High expectation is common when talking about any initiative to implement automation and robots, based on experience to champion automation in supply chain . We expect a game-changer solution, not only delivering high ROI, but also being to handle operation as flexible as human with as-is ways of working. Big-scale investment always comes with high risks and expectation for high-return; small-scale investment is facing limitations from multiple dimensions to deliver valuable results. Such high expectation may hold us back to implement new technologist.
I have the opportunity to visit Mckinsey Digital Capability Centre Singapore recently and it’s really an eye-opening and inspiring journey for me.
Launched for clients in April 2017, the Digital Capability Center (DCC) Singapore is an innovative capability building facility created by McKinsey & Company and the Advanced Remanufacturing and Technology Center (ARTC). DCC Singapore will serve as a key hub in South-East Asia for delivering capability building in a real-life demonstration and learning environment, as well as a test base for piloting and scaling up new digital solutions. (from link here)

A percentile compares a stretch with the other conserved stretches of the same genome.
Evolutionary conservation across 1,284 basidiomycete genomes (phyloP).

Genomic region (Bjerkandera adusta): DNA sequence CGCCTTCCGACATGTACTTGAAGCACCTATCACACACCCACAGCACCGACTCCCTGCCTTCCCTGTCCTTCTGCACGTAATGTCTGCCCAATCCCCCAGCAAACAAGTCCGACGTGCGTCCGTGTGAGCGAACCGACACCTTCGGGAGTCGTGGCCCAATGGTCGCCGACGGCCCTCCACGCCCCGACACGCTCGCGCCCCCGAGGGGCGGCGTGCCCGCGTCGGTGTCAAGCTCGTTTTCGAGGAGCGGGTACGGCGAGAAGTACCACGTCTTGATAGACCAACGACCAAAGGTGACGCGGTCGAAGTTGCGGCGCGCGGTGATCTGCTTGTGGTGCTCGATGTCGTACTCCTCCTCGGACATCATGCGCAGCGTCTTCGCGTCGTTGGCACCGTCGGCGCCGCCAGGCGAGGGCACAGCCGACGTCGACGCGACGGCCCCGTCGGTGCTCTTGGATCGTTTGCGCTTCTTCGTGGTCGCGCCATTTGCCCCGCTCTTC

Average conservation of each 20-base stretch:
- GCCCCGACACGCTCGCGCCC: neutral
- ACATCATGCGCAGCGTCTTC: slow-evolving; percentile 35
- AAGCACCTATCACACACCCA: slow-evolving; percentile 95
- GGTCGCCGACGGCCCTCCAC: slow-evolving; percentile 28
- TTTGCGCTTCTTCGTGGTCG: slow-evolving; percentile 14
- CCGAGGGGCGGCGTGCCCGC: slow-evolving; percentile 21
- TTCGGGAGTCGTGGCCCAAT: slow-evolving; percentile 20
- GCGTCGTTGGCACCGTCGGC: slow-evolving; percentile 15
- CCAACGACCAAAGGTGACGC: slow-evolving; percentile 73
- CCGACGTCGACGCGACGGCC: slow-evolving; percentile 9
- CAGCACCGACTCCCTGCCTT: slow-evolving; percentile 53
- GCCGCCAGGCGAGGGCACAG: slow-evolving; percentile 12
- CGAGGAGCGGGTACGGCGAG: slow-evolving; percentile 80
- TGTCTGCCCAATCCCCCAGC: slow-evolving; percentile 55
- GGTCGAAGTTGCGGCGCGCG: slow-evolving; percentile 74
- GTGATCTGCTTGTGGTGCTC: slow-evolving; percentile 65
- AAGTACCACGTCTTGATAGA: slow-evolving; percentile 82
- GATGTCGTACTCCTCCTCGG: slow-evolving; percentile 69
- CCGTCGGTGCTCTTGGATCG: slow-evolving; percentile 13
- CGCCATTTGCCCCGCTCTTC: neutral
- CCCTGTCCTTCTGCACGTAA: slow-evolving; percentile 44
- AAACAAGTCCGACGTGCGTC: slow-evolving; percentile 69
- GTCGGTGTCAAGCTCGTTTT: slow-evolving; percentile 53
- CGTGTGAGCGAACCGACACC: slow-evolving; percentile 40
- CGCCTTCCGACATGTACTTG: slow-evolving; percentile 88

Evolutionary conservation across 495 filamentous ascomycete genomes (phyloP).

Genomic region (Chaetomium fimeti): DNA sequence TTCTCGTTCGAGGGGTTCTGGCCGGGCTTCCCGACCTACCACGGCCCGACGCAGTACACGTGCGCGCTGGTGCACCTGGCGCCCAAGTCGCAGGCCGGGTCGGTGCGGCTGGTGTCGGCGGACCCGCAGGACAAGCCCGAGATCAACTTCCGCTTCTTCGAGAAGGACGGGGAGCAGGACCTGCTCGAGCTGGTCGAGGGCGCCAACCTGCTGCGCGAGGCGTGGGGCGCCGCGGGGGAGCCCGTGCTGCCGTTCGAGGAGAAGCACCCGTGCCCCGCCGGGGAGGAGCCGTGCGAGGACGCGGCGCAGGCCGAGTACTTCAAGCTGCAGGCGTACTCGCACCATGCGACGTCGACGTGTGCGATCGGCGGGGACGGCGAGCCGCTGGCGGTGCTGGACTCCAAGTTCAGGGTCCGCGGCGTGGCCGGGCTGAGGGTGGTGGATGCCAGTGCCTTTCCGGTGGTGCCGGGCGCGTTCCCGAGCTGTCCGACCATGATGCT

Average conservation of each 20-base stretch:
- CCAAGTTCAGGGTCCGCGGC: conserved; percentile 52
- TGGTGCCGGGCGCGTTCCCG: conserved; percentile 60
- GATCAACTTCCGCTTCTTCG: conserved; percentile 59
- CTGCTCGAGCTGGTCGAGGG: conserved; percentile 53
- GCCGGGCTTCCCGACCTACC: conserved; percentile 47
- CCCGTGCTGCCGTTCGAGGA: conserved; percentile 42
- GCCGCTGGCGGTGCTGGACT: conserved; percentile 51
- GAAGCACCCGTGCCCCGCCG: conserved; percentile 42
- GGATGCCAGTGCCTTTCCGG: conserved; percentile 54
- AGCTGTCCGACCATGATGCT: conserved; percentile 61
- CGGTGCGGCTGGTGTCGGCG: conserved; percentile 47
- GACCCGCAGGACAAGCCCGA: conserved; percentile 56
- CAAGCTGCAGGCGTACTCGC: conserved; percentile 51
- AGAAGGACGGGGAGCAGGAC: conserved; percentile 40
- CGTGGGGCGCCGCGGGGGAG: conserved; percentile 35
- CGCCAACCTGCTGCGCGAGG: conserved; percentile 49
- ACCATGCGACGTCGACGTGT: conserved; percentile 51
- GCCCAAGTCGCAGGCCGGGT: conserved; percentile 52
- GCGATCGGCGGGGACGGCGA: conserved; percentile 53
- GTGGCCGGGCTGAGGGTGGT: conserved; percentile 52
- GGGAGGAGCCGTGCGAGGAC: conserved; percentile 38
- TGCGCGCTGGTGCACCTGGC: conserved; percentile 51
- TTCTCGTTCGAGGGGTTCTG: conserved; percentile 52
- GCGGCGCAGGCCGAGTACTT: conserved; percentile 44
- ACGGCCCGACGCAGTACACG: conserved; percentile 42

My tour included 4 digital show cases for Industry 4.0, followed by sharing about future supply chain. What I particularly like: 1) the whole session is focused on small-to-mid-scale investment; 2) it talks about ROI; 3) and it shares actual use-cases.
Maintenance 4.0 is a showcase of predictive maintenance leverage on sensor technologies, analytics tool and augmented reality.
Brownfield Industry 4.0 Assembly Line is a showcase combining RFID and AGV for smart replenish and inventory management.
Additive Manufacturing Lab is about 3D printing; it’s interesting to physically feel the weight difference for parts manufactured in subtractive manufacturing (traditional way)and additive manufacturing (3D printer).
Virtual Manufacturing Lab is a showcase of virtual reality for manufacturing line and control tower. The former could be used for training and the latter could be used for real-time supply chain dashboard.
My take-away from the visit:
Lower down the expectation
Automation is a journey; it should be started from somewhere, and it has a deep-learning curve for the solution experts as well as operation team to deliver. Mind-set, operation processes, and automation use-cases will also evolve along the journey.
Leverage on off-the-shelf technologies
No need to re-invent the wheels. The problems faced here probably have been solved somewhere else, in another country or another industry. Collaboration with start-ups and research institutes could be a good option.
Speed up implementation and actively monitor the progress
Set aside “play fund” for pilot and actively monitor the progress. If it fails, it fails quickly; if it succeeds, it’s big gain.